Amid mounting loses, AMD considers equity and asset-lite strategy

April 20, 2007 – With profits gone and cash drying up, AMD is starting to reevaluate its business model to push back into profitability, including slowing the 200mm-300mm transition at its Fab 30 in Germany, moving toward an asset-lite model, and investigating a range of financing options, according to details provided by company execs during their 1Q financial results conference call.

AMD swung to heavy losses of $611 million in 1Q07 on 7% fewer sales of $1.23 billion vs. a year ago. Losses were attributed mainly to the punishing price war with Intel, with about $113 million in charges related to its acquisition of graphics chipmaker ATI Technologies Inc. Gross margins evaporated to just 28.1% vs. 58.5%, attributed to lower microprocessor unit shipments, horrible ASPs, and influence of ATI’s lower-margin business.

AMD’s 2Q outlook looks a bit brighter, with revenue projections flat to slightly up — meaning AMD expects to regain share — though the company didn’t provide more details. Gross margins should improve progressing into 3Q, around the time of the release of its Barcelona chip.

Already having said it would increase operational efficiencies by a number of new initiatives including chopping about $500 million off its planned $2.0 billion 2007 capex, AMD execs on the analyst call discussed more specific plans to push back into profitability. The company’s 200mm Fab 30 had been slated to start its 300mm conversion later this year and begin full 300mm production in early 2008, but now AMD will slow the 300mm infusion into that shell, noted Dirk Meyer, AMD president/COO, adding that AMD’s ramp schedule for Fab 36 remains unchanged.

One of the big strategic maneuvers will be more serious exploration of a shift toward an asset-lite model, at least for some areas of the business. These strategies have gained traction partly due to AMD’s partnership with IBM and Chartered in the Common Platform Alliance, and partly due to influence from recently acquired ATI, noted CEO Hector Ruiz, pointing out that AMD already considers its joint development agreement with IBM as an asset-lite strategy since it doesn’t have to build an R&D facility. Ruiz and Henri Richard, EVP of sales and marketing, deflected an analyst’s question about restrictions within AMD’s current partnership contracts about how much work it can shift to foundries, saying that the company has “a lot of flexibility in those agreements.”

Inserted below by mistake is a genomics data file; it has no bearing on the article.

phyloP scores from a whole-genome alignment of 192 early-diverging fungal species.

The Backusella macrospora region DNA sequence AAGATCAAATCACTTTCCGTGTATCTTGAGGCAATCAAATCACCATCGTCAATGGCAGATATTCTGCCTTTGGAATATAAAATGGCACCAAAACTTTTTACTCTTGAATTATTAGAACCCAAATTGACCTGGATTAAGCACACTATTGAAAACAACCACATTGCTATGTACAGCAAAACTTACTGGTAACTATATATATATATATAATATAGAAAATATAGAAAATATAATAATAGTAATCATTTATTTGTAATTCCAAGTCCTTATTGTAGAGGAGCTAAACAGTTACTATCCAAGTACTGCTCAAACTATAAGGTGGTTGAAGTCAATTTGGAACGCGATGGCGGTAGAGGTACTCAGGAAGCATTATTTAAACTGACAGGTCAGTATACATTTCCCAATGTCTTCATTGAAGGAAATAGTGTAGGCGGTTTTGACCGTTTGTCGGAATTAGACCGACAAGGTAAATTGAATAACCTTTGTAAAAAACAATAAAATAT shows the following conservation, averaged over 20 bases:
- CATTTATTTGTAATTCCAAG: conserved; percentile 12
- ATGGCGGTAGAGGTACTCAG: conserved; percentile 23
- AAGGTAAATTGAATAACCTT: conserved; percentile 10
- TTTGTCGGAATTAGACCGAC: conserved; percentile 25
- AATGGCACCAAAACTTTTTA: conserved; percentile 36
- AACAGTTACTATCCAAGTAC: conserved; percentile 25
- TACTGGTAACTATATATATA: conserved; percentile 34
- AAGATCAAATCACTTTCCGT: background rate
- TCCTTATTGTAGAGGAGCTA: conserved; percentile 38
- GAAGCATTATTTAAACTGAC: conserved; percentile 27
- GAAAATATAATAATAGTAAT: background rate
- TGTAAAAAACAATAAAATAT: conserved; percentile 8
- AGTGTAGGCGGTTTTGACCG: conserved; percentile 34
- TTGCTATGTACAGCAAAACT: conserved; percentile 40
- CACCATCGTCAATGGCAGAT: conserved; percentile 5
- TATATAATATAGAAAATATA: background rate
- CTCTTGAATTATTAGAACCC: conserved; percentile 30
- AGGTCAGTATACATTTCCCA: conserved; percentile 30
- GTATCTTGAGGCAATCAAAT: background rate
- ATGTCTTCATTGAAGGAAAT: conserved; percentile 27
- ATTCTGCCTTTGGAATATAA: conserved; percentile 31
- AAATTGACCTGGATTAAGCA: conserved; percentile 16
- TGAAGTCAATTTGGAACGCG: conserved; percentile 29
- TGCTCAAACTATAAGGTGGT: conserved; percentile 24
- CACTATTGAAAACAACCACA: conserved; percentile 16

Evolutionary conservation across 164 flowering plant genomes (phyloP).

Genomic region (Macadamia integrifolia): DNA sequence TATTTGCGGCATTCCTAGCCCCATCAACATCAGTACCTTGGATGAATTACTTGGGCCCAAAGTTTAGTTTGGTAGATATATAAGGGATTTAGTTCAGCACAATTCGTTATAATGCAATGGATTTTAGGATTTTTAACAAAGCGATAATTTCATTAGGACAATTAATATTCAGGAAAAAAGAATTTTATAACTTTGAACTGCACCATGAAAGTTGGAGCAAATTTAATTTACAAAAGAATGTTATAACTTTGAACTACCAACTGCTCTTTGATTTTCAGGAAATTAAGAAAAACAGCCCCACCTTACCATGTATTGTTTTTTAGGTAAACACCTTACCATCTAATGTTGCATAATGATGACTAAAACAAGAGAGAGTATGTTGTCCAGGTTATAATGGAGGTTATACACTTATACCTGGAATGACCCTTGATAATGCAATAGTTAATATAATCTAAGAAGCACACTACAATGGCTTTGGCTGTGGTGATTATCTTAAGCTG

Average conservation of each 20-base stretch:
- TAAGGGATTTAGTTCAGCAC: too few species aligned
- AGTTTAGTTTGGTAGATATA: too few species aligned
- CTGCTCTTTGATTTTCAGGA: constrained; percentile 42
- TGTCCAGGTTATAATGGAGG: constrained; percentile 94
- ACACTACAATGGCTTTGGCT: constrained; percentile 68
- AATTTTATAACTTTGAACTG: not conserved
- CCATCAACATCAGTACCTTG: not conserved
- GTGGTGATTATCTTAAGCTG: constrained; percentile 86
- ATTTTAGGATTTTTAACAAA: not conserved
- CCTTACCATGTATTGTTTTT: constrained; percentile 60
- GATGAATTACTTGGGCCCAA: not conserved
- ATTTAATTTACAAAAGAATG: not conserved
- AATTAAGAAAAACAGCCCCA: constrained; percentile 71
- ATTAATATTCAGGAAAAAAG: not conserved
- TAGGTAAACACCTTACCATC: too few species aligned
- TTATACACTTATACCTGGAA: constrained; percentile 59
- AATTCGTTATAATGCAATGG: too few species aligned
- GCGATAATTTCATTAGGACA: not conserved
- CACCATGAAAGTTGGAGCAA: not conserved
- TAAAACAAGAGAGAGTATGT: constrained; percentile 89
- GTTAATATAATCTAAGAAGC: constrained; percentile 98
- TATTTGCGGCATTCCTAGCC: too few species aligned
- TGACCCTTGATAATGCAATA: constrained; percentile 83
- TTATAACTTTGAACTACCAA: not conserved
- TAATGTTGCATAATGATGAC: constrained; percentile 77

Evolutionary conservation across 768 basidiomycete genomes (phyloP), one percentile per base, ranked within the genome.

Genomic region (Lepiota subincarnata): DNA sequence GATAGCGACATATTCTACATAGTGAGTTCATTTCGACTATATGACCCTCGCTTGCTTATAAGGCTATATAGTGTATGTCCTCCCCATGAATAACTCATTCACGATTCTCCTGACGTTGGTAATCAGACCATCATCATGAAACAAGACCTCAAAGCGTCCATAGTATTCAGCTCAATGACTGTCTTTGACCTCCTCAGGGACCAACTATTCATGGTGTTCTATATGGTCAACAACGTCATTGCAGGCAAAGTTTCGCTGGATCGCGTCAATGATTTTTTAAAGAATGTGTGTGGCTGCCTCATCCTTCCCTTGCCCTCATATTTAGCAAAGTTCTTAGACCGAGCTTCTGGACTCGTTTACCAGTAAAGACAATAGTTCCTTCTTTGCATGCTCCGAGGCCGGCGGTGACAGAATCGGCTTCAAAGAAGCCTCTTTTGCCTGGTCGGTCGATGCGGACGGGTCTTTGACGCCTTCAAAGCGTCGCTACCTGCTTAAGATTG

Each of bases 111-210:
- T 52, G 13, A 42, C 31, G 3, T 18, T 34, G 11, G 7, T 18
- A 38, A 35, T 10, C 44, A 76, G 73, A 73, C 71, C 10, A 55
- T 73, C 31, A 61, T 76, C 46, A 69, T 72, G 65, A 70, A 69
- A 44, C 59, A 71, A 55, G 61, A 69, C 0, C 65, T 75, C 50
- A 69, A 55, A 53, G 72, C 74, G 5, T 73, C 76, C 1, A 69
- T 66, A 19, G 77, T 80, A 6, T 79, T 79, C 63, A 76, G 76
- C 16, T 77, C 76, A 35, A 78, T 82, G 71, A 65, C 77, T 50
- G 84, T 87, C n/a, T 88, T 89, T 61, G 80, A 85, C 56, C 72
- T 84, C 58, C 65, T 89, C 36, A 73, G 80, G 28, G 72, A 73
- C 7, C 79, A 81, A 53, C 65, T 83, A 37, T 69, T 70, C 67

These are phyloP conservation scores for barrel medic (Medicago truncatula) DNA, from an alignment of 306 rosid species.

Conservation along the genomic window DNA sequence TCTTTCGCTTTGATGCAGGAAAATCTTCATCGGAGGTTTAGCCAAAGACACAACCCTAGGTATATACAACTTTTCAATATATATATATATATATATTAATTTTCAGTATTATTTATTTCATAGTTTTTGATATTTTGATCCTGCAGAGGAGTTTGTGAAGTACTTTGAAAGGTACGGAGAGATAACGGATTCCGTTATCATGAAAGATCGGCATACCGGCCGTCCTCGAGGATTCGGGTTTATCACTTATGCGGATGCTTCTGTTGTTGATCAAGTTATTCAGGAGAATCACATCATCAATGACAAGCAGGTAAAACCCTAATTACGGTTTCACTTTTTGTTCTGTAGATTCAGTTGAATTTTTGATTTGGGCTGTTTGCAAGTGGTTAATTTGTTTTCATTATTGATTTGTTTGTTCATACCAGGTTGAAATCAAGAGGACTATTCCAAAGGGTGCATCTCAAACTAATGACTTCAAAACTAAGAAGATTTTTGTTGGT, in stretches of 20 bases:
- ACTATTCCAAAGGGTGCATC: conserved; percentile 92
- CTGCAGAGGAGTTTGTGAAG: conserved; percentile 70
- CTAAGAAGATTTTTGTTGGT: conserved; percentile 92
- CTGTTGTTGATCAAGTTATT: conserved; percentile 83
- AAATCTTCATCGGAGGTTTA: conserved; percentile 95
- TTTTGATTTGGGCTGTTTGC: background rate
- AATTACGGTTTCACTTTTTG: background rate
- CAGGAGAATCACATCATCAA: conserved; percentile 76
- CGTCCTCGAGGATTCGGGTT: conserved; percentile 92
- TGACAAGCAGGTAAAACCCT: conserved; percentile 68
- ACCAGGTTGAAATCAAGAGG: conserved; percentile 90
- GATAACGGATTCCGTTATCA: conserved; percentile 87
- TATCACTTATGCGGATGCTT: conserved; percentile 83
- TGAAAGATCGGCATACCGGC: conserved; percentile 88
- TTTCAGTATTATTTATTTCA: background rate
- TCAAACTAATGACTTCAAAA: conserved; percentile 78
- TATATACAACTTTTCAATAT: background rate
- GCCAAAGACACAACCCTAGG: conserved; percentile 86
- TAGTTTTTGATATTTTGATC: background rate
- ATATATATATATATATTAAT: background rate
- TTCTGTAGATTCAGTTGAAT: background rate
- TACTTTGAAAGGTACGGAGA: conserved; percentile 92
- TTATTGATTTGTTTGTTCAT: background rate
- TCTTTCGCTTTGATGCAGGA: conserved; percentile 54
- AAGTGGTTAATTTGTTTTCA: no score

An asset-lite strategy may not be that easy, though. “AMD has very little leverage to bargain with creditors/partners right now and will likely be on the short end of any proposed partnership,” noted Doug Freedman, American Technology Research analyst, in a research note. FBR Research analyst Chris Caso more specifically pointed to AMD’s cross-licensing agreement with Intel over the x86 instruction set, a deal which the analysts believe requires AMD to produce most of the products in-house.

The other notable strategy shift involves seeking a cash infusion, something analysts have been projecting for weeks, and Ruiz welcomed that possibility which could come from any number of sources. “We have absolutely no prejudice or bias towards the source of capital as long as it makes sense for us, and we are very open to any of those ideas,” including a private equity deal, he said during the analyst call.

Other plans to generate working capital include selling land and collecting grants/subsidies, which CFO Robert Rivet suggested could each generate “north of $200 million” and start to be seen in 2Q07.

The need to raise funds will be something to closely watch over the coming weeks. FBR’s Caso pointed out that AMD lost ~$883 million in free cash flow during 1Q07, and both he and ATR’s Freedman think AMD will be desperate for cash by September. “While we know this is a management team that knows how to grow spending, we now need to see if it knows how to cut spending,” Freedman wrote. Caso concurs: “We think the issue is not whether AMD can lose less cash (we think there are ways in which that can be done), but whether the company can find a way to operate profitably again now that INTC has a product line that is competitive,” he said.


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